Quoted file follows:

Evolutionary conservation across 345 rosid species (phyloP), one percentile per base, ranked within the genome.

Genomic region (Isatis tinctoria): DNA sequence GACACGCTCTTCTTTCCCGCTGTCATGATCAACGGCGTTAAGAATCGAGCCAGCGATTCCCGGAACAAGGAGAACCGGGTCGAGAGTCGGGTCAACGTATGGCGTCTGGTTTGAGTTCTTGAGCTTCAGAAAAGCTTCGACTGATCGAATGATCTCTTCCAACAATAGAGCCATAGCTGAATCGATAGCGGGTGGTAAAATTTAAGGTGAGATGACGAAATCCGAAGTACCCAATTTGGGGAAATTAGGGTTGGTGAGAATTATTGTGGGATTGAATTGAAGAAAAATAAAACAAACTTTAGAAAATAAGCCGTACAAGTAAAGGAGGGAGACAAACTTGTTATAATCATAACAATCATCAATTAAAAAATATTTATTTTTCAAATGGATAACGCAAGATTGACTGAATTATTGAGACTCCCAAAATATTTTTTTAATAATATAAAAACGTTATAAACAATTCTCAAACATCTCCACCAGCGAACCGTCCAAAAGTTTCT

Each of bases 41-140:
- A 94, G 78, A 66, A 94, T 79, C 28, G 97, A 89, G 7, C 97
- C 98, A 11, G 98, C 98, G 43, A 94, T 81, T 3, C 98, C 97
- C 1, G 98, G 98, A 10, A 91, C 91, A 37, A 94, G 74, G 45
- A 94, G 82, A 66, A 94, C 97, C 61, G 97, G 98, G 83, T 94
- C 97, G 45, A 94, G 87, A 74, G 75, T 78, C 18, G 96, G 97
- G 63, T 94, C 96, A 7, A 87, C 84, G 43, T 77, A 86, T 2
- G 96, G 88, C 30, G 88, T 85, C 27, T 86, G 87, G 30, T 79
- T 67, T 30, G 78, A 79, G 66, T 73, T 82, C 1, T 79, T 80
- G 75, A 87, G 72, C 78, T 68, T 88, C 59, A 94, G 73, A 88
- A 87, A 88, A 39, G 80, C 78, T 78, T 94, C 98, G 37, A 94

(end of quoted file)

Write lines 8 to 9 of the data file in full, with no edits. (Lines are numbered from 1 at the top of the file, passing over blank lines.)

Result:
- C 97, G 45, A 94, G 87, A 74, G 75, T 78, C 18, G 96, G 97
- G 63, T 94, C 96, A 7, A 87, C 84, G 43, T 77, A 86, T 2